Gagiano still head of SA Air Force


Lieutenant General Carlo Gagiano remains the head of the South African Air Force and is back at work this week, after defence minister Lindiwe Sisulu refused to accept his resignation letter.

Ministry of Defence spokesman Ndivhuwo Mabaya told defenceWeb today that Gagiano is out of hospital and due back at work this week. He was admitted to 1 Military Hospital last week with a burst ulcer.

Gagiano resigned two weeks ago along with Secretary for Defence Mpumi Mpofu over the problematic procurement of VIP aircraft. The ministry of defence last week said Mpofu left immediately after tendering her resignation. The Department of Defence’s chief financial officer, Mziwonke Dlabantu, is acting in her place.

Gagiano, appointed as Chief of the Air Force on March 1, 2005, handed in his resignation soon after deputy president Kgalema Motlanthe failed to travel to Finland as a result of mechanical problems on his chartered aircraft.

Over the weekend it emerged that the Department of Defence has issued a tender for two new VIP aircraft for President Jacob Zuma and Motlanthe. The Sunday Times reports Mabaya as saying that his department has not yet decided whether it will lease or buy the aircraft. The Sunday Tribune says the ministry of defence turned to the Treasury to help find R1.6 billion for the new aircraft.
“We are going to buy a plane for the president….The new, bigger plane is going to be responsible for longer international trips such as [to] Europe and America. The current one [a Boeing Business Jet] will be used mainly for domestic regional trips so that when the one is resting, we make use of the other one because right now if the [BBJ] breaks down, we have to go out and rent a plane,” Mabaya said.

In April it was announced that the South African Air Force (SAAF) would lease two Embraer Lineage 1000 VIP jets for five years from AdoAir, at a cost of US$120 million (R800 million). Then later in April it was announced that the lease plan was scrapped and the Air Force would instead on July 1 take delivery of a second Boeing Business Jet and a Bombardier Global Express XRS from ExecuJet.

That date came and went with no aircraft delivered. Then, on July 14 a request for quotation for a VIP transport lease was sent out to ExecuJet, SRS Aviation, Fortune Air, Interjet and AdoAir, with a return date of July 25. However, this was cancelled on August 5.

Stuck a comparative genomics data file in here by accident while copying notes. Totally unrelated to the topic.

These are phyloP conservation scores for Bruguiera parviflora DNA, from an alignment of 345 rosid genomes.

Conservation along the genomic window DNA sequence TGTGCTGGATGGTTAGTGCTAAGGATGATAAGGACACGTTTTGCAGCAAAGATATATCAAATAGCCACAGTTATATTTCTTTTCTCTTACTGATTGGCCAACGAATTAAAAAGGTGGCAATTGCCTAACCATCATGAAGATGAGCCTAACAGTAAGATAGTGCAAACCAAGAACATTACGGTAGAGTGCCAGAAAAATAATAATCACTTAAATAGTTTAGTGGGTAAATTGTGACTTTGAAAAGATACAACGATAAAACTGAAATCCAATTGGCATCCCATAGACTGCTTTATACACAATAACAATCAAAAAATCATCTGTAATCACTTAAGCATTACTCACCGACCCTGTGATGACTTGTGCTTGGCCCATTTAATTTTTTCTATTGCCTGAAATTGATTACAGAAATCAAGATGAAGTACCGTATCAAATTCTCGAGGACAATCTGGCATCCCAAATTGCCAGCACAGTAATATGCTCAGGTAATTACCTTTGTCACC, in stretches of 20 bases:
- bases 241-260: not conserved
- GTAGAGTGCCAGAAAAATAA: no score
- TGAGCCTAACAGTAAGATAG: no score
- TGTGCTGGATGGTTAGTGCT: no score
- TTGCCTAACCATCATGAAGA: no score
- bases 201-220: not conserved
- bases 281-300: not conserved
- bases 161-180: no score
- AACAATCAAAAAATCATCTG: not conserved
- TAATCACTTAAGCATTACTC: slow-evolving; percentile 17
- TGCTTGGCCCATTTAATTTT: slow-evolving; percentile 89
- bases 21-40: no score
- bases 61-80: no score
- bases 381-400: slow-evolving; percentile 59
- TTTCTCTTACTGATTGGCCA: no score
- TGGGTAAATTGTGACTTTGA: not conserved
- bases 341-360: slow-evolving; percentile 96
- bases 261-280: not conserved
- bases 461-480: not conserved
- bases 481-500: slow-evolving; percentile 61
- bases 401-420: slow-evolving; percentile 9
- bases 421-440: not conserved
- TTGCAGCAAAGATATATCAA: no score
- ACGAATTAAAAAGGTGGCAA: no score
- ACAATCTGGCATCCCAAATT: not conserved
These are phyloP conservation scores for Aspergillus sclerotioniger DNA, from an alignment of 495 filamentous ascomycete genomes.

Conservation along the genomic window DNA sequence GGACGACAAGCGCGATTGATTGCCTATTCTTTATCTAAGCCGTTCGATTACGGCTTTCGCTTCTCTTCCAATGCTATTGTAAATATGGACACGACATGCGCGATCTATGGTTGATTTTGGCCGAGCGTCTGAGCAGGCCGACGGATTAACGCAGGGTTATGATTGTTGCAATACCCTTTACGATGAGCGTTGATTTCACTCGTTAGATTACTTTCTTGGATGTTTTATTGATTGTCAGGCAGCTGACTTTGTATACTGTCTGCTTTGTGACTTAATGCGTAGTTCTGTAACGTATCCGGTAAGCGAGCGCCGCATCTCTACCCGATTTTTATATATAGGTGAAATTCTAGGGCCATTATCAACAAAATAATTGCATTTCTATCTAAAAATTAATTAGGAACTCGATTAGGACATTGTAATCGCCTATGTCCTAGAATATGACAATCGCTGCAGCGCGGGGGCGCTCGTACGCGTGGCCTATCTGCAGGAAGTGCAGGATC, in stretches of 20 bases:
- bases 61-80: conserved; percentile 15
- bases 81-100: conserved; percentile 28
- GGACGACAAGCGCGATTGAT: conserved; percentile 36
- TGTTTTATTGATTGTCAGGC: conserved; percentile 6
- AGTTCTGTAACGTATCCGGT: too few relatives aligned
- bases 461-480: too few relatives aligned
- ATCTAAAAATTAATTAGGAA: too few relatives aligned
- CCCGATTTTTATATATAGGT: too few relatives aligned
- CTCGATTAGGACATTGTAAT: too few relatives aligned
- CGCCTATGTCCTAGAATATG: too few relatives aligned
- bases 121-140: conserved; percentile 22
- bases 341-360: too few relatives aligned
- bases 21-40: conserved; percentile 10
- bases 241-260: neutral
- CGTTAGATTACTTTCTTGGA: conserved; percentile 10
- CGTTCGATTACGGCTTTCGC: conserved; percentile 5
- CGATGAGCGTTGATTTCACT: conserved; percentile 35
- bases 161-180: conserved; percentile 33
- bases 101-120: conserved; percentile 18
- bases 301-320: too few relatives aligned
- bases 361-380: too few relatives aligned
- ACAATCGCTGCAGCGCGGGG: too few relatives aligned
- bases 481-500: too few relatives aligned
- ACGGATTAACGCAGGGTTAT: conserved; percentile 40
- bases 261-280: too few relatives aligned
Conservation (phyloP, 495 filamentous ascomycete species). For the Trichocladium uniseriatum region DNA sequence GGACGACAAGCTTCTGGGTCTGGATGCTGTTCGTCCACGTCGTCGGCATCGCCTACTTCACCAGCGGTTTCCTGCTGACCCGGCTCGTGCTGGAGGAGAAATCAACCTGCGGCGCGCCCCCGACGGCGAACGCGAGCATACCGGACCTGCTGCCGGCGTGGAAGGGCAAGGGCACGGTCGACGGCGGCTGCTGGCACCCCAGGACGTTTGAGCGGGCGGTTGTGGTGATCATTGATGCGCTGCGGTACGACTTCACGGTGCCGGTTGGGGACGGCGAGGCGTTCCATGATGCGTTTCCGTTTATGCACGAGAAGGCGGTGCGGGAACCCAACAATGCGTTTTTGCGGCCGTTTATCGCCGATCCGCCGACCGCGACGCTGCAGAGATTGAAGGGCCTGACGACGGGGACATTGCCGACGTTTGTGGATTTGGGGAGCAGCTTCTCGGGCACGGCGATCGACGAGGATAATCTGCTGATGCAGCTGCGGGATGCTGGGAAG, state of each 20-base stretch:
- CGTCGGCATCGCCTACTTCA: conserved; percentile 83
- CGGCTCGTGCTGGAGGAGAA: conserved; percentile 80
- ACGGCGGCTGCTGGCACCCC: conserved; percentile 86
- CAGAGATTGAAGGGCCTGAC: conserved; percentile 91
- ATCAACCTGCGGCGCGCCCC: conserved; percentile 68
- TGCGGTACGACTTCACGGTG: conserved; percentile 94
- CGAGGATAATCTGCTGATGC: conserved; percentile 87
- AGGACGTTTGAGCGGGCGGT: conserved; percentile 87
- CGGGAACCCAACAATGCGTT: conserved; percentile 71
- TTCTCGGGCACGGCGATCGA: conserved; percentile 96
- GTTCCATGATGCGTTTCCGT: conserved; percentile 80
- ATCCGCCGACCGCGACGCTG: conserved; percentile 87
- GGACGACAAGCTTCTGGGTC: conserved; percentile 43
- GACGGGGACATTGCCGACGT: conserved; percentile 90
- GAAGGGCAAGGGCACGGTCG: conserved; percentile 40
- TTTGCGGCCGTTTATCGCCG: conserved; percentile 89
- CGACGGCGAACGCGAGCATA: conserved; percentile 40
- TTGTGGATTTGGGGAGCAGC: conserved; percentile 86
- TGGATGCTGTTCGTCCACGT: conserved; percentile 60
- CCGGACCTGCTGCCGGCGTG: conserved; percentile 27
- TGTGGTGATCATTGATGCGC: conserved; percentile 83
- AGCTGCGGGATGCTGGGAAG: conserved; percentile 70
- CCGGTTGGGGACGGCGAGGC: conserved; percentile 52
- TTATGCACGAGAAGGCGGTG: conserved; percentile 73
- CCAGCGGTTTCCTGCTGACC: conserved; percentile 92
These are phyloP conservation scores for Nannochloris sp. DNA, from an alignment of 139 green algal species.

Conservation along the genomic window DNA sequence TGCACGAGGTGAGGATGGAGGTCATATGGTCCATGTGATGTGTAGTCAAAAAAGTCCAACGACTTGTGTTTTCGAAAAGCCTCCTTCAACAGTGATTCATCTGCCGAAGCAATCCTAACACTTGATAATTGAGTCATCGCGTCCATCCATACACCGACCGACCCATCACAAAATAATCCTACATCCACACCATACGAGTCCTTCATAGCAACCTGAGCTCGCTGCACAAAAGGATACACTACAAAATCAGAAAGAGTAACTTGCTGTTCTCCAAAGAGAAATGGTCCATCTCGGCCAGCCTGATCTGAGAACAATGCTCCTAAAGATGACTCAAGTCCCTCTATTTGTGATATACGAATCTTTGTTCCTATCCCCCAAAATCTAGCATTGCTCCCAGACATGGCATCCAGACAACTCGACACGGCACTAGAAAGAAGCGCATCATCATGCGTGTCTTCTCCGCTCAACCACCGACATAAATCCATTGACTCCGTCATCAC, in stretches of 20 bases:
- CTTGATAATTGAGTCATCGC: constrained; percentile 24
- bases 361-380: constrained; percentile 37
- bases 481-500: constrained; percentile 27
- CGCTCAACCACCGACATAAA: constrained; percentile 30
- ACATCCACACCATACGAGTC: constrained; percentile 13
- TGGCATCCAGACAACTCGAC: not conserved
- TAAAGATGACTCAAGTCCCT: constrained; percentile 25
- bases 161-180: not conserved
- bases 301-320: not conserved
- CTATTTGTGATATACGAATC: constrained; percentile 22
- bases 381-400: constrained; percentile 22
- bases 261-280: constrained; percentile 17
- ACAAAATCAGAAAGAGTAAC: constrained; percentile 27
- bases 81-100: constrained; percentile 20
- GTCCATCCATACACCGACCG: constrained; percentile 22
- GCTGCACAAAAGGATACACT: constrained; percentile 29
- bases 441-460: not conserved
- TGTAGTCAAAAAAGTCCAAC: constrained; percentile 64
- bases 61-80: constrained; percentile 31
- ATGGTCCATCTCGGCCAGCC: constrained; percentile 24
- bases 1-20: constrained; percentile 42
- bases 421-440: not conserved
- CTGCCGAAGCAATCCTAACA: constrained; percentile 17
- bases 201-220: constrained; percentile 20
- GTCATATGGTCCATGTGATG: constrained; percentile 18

Mabaya said that his department was fighting in court to get out of the cancelled agreement with AdoAir

The Air Force’s VIP fleet has experienced numerous incidents. Last month an aircraft chartered by the Air Force developed technical problems whilst taking off from Waterkloof Air Force Base in Pretoria, causing Mothlanthe to miss his official visit to Finland.

According to the Cape Times, the resignation letters of both Gagiano and Mpofu were handed in days after the Waterkloof incident and precipitated by Sisulu’s disappointment that the Air Force had to hire aircraft to transport the president and vice president when cabinet had approved the procurement of new VIP aircraft earlier this year.

It has also emerged that Zuma was two months ago flown to the United Nations in New York by two mercenaries convicted for attempting to overthrow the government of Equatorial Guinea in 2004. One of the pilots was Neil Steyl, who said that he would never fly the president again because “with all this nonsense doing the rounds it is just not worth it”.
“The only aircraft available for Zuma’s flight [to New York] was this specific [Fortune Air] Boeing 727 and because there are very few pilots in the country who can fly this aircraft, and with no one in the air force able to, I was hired,” Steyl said.
“All the necessary security checks were done on me and I was cleared to pilot the plane. I did what I was asked to do. Zuma was a very pleasant person and a good passenger. He didn’t complain about anything and I don’t even think he even cared about who was flying him.”

According to Mabaya, General Solly Shoke, head of the army, is heading up a commission to look into the matter. Mabaya said that when Sisulu became aware of the allegations regarding mercenaries flying Zuma to New York she instructed Gagiano to immediately investigate it as a matter of urgency.

Mabaya said that non-SAAF pilots were probably hired because the Air Force did not have pilots certified on the 727 that flew Zuma to New York. “It is for this precise reason that we believe it is in the defence force’s best interest to have planes which the SAAF has pilots to fly,” Mabaya said. “We have issued an instruction that only pilots employed full time by the air force should fly the commander-in-chief.”
“The deputy president and ministers should only be using military aircraft in exceptional circumstances, where there are no commercial alternatives. That is not happening,” The Democratic Alliance’s MP David Maynier said. He added that it was an “outrageous extravagance for President Jacob Zuma and Deputy President Kgalema Motlanthe to each have dedicated long-range business jets”.
“The fact is that it is simply wrong to spend R1.6 billion on business jets when millions of people in our country do not have housing, health or access to basic services.”

Pieter Groenewald, chief defence spokesman from the Freedom Front Plus said that it appears as if Mpofu and Gagiano are both are being held responsible for circumstances over which they had no control. “It is unfair to hold them responsible because in Lt-Gen. Gagiano’s case he has to manage an air force where the government does not even give sufficient funding for fuel in order for pilots to be able to fly the required minimum number of flight hours. The impossible is expected of him.”